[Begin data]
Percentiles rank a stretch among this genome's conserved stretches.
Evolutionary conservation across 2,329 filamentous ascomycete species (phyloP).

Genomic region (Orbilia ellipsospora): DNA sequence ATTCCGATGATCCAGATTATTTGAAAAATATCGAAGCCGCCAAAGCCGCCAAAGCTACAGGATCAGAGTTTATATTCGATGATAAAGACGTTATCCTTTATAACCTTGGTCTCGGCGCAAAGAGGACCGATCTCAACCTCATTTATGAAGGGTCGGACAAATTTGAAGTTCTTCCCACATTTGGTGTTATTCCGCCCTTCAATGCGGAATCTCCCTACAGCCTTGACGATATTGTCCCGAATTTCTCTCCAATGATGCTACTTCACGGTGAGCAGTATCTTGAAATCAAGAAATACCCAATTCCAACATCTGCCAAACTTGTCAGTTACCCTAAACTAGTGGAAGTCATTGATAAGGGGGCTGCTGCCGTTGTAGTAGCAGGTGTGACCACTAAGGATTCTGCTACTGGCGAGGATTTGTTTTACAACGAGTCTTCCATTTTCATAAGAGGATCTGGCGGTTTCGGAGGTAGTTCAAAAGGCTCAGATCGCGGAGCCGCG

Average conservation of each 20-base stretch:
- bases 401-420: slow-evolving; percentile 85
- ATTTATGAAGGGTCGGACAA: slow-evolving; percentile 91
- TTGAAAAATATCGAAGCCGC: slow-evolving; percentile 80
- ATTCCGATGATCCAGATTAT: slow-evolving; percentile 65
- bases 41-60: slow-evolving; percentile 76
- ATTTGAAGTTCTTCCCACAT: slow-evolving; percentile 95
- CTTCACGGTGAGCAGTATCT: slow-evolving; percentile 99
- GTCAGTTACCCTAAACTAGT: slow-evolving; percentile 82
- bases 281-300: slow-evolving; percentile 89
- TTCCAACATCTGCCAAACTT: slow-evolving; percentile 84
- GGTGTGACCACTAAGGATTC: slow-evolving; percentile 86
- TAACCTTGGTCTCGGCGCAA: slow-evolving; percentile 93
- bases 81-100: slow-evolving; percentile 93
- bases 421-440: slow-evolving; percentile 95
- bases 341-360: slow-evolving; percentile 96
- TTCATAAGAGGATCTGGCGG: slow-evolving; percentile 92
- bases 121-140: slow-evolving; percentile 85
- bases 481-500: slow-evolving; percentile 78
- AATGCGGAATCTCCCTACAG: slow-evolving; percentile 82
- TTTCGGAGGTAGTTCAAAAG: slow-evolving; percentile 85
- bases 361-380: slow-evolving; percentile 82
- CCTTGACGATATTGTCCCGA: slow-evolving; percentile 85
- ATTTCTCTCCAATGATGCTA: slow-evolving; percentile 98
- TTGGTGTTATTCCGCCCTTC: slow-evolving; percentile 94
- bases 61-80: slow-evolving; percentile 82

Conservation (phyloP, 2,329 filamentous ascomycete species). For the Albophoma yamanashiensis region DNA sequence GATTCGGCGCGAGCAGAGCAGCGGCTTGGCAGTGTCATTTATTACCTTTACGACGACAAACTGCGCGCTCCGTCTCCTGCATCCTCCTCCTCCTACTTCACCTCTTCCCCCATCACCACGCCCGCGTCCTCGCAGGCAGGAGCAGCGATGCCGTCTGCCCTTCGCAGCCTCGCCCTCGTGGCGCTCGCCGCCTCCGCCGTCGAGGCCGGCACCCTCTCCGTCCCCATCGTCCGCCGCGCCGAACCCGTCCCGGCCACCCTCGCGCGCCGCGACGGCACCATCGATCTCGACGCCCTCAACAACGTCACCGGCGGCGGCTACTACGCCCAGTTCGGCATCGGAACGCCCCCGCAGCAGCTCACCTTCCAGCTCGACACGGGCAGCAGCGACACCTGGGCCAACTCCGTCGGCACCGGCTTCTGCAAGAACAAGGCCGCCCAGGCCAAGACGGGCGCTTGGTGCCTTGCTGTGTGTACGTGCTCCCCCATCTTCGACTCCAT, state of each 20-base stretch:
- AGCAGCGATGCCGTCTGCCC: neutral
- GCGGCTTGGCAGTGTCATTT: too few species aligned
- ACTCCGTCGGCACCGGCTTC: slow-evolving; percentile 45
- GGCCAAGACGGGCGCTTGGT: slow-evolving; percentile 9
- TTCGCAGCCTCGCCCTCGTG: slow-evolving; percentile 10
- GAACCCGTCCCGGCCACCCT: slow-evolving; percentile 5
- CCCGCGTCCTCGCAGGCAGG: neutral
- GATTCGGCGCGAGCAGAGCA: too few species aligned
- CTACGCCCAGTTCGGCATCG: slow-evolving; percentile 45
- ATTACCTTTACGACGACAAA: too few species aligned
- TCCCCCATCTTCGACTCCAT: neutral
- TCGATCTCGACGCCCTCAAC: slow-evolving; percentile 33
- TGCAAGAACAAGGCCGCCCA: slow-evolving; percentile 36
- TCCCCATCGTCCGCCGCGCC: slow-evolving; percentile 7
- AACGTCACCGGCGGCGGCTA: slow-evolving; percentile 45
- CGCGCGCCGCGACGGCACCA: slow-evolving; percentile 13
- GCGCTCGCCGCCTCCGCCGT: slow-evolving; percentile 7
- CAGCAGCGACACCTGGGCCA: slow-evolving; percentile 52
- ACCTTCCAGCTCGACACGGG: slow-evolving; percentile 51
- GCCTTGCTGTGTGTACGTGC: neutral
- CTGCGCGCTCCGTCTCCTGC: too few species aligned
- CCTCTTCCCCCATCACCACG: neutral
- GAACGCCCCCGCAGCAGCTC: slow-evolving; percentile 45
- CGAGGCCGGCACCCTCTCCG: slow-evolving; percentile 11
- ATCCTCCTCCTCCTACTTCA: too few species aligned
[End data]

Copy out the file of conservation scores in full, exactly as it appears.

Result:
Percentiles rank a stretch among this genome's conserved stretches.
Evolutionary conservation across 2,329 filamentous ascomycete species (phyloP).

Genomic region (Orbilia ellipsospora): DNA sequence ATTCCGATGATCCAGATTATTTGAAAAATATCGAAGCCGCCAAAGCCGCCAAAGCTACAGGATCAGAGTTTATATTCGATGATAAAGACGTTATCCTTTATAACCTTGGTCTCGGCGCAAAGAGGACCGATCTCAACCTCATTTATGAAGGGTCGGACAAATTTGAAGTTCTTCCCACATTTGGTGTTATTCCGCCCTTCAATGCGGAATCTCCCTACAGCCTTGACGATATTGTCCCGAATTTCTCTCCAATGATGCTACTTCACGGTGAGCAGTATCTTGAAATCAAGAAATACCCAATTCCAACATCTGCCAAACTTGTCAGTTACCCTAAACTAGTGGAAGTCATTGATAAGGGGGCTGCTGCCGTTGTAGTAGCAGGTGTGACCACTAAGGATTCTGCTACTGGCGAGGATTTGTTTTACAACGAGTCTTCCATTTTCATAAGAGGATCTGGCGGTTTCGGAGGTAGTTCAAAAGGCTCAGATCGCGGAGCCGCG

Average conservation of each 20-base stretch:
- bases 401-420: slow-evolving; percentile 85
- ATTTATGAAGGGTCGGACAA: slow-evolving; percentile 91
- TTGAAAAATATCGAAGCCGC: slow-evolving; percentile 80
- ATTCCGATGATCCAGATTAT: slow-evolving; percentile 65
- bases 41-60: slow-evolving; percentile 76
- ATTTGAAGTTCTTCCCACAT: slow-evolving; percentile 95
- CTTCACGGTGAGCAGTATCT: slow-evolving; percentile 99
- GTCAGTTACCCTAAACTAGT: slow-evolving; percentile 82
- bases 281-300: slow-evolving; percentile 89
- TTCCAACATCTGCCAAACTT: slow-evolving; percentile 84
- GGTGTGACCACTAAGGATTC: slow-evolving; percentile 86
- TAACCTTGGTCTCGGCGCAA: slow-evolving; percentile 93
- bases 81-100: slow-evolving; percentile 93
- bases 421-440: slow-evolving; percentile 95
- bases 341-360: slow-evolving; percentile 96
- TTCATAAGAGGATCTGGCGG: slow-evolving; percentile 92
- bases 121-140: slow-evolving; percentile 85
- bases 481-500: slow-evolving; percentile 78
- AATGCGGAATCTCCCTACAG: slow-evolving; percentile 82
- TTTCGGAGGTAGTTCAAAAG: slow-evolving; percentile 85
- bases 361-380: slow-evolving; percentile 82
- CCTTGACGATATTGTCCCGA: slow-evolving; percentile 85
- ATTTCTCTCCAATGATGCTA: slow-evolving; percentile 98
- TTGGTGTTATTCCGCCCTTC: slow-evolving; percentile 94
- bases 61-80: slow-evolving; percentile 82

Conservation (phyloP, 2,329 filamentous ascomycete species). For the Albophoma yamanashiensis region DNA sequence GATTCGGCGCGAGCAGAGCAGCGGCTTGGCAGTGTCATTTATTACCTTTACGACGACAAACTGCGCGCTCCGTCTCCTGCATCCTCCTCCTCCTACTTCACCTCTTCCCCCATCACCACGCCCGCGTCCTCGCAGGCAGGAGCAGCGATGCCGTCTGCCCTTCGCAGCCTCGCCCTCGTGGCGCTCGCCGCCTCCGCCGTCGAGGCCGGCACCCTCTCCGTCCCCATCGTCCGCCGCGCCGAACCCGTCCCGGCCACCCTCGCGCGCCGCGACGGCACCATCGATCTCGACGCCCTCAACAACGTCACCGGCGGCGGCTACTACGCCCAGTTCGGCATCGGAACGCCCCCGCAGCAGCTCACCTTCCAGCTCGACACGGGCAGCAGCGACACCTGGGCCAACTCCGTCGGCACCGGCTTCTGCAAGAACAAGGCCGCCCAGGCCAAGACGGGCGCTTGGTGCCTTGCTGTGTGTACGTGCTCCCCCATCTTCGACTCCAT, state of each 20-base stretch:
- AGCAGCGATGCCGTCTGCCC: neutral
- GCGGCTTGGCAGTGTCATTT: too few species aligned
- ACTCCGTCGGCACCGGCTTC: slow-evolving; percentile 45
- GGCCAAGACGGGCGCTTGGT: slow-evolving; percentile 9
- TTCGCAGCCTCGCCCTCGTG: slow-evolving; percentile 10
- GAACCCGTCCCGGCCACCCT: slow-evolving; percentile 5
- CCCGCGTCCTCGCAGGCAGG: neutral
- GATTCGGCGCGAGCAGAGCA: too few species aligned
- CTACGCCCAGTTCGGCATCG: slow-evolving; percentile 45
- ATTACCTTTACGACGACAAA: too few species aligned
- TCCCCCATCTTCGACTCCAT: neutral
- TCGATCTCGACGCCCTCAAC: slow-evolving; percentile 33
- TGCAAGAACAAGGCCGCCCA: slow-evolving; percentile 36
- TCCCCATCGTCCGCCGCGCC: slow-evolving; percentile 7
- AACGTCACCGGCGGCGGCTA: slow-evolving; percentile 45
- CGCGCGCCGCGACGGCACCA: slow-evolving; percentile 13
- GCGCTCGCCGCCTCCGCCGT: slow-evolving; percentile 7
- CAGCAGCGACACCTGGGCCA: slow-evolving; percentile 52
- ACCTTCCAGCTCGACACGGG: slow-evolving; percentile 51
- GCCTTGCTGTGTGTACGTGC: neutral
- CTGCGCGCTCCGTCTCCTGC: too few species aligned
- CCTCTTCCCCCATCACCACG: neutral
- GAACGCCCCCGCAGCAGCTC: slow-evolving; percentile 45
- CGAGGCCGGCACCCTCTCCG: slow-evolving; percentile 11
- ATCCTCCTCCTCCTACTTCA: too few species aligned